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True Calling

A glance at the current Broadway marquees makes a strong case for the predominance of compelling and challenging theater roles for women of various age and...

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Leigh Silverman

Photo By Pasha Antonov

A glance at the current Broadway marquees makes a strong case for the predominance of compelling and challenging theater roles for women of various age and experience. Veteran Irish actress Sinead Cusack is wowing audiences in "Rock 'N' Roll," Rosie Perez is putting on "The Ritz," Phylicia Rashad is taking a stab at Shakespeare in "Cymbeline" and White Way neophytes Jennifer Garner and Claire Danes have both found meaty parts in classic works. But behind the velvet curtains it's a different story as female directors are still rare enough to warrant a gender descriptive.

Though young by most standards at 33, Leigh Silverman has already carved a niche for herself working almost exclusively on new plays, including Lisa Kron's "Well," which in 2005 made her one of the youngest women to ever direct on Broadway. Her latest effort is David Henry Hwang's "Yellow Face," which opened last week at the Public Theater.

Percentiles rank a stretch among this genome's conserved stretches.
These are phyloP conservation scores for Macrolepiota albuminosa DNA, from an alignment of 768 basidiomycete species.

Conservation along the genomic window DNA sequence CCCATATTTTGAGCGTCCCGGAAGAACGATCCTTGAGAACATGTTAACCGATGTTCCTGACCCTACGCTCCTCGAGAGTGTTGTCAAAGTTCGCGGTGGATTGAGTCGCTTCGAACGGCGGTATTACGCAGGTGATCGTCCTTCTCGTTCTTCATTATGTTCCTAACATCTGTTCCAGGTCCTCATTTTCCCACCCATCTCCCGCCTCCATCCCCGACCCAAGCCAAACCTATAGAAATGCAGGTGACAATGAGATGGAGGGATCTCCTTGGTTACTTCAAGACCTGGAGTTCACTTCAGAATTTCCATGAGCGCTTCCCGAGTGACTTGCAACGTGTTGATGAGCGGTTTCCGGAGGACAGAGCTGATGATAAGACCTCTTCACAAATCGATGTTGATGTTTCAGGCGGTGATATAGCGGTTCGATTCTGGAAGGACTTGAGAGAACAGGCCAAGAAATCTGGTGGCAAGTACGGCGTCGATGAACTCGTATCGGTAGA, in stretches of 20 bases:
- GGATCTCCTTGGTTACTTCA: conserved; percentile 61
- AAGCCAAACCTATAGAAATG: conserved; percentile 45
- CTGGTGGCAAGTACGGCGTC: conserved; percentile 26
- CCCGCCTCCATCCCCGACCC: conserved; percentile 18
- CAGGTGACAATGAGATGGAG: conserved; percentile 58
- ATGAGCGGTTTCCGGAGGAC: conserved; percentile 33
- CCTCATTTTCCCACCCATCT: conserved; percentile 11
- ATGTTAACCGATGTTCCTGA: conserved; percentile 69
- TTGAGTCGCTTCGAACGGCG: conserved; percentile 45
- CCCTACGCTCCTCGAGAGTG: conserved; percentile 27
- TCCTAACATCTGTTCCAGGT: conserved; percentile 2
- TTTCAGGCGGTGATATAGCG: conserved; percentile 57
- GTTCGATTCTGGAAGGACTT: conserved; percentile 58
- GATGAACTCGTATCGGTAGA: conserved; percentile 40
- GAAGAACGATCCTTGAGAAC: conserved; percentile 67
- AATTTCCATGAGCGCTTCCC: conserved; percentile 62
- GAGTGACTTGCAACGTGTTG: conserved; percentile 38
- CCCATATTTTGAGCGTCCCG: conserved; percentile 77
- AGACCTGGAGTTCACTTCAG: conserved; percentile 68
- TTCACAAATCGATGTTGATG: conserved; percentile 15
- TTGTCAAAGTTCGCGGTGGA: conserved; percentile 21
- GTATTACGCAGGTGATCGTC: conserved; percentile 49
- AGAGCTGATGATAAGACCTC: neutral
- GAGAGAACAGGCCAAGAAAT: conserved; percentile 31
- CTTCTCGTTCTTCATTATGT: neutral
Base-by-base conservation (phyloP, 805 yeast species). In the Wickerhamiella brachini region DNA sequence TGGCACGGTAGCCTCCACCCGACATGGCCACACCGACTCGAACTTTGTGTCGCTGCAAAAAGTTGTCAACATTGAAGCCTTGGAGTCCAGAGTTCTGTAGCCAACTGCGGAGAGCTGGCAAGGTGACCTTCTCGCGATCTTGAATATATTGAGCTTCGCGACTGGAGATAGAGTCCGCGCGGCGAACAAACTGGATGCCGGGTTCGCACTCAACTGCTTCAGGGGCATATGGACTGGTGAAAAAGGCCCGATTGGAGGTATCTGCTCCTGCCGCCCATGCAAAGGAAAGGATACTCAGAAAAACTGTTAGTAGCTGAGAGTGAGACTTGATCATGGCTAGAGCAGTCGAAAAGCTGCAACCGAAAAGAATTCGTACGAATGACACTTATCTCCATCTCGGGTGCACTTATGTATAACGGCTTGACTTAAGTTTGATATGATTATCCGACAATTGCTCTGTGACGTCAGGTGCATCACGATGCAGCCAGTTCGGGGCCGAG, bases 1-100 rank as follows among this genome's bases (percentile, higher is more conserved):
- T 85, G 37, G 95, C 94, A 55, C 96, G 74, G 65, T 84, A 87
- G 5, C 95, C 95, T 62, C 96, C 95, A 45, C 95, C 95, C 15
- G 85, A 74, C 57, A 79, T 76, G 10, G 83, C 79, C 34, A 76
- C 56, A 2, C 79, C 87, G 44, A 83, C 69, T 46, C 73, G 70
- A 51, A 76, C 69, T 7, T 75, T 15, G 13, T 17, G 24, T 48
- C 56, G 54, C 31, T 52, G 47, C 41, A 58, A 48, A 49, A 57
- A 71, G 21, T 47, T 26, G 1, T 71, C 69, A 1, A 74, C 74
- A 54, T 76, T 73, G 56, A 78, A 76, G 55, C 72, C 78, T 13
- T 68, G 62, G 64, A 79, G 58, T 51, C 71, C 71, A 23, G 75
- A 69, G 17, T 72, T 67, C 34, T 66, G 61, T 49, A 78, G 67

Sitting in the Public's green room, Starbucks in hand and suffering from a cold, her enthusiasm and passion make it clear why and how the lanky, raven-haired Silverman has earned such notice in what she describes as "firmly an all-boys' club."

"For me, it's about the singular experience of being in a community of people who come into a show and, depending on the energy of that audience, the energy of the actors, something kinetic happens. Something that is truly unique each night and I think that it's so human," she explains of her commitment to her chosen medium. "You feel connected to the people around you."

With "Yellow Face," Silverman has the task of juggling a stylistically complex and politically charged work. Written by Hwang of "M. Butterfly" fame, the play is narrated by his dramatic alter ego, DHH, who is protesting the casting of the Caucasian Jonathan Pryce as the lead in "Miss Saigon." When his objections go unmet, he decides to write a new work, "Face Value," and ironically casts a Caucasian actor by accident and, discovering his mistake, concocts a ludicrously fake ethnic background to mask his error. The consequences of his cover-up initiate a spiral of events that challenge his own identity issues.
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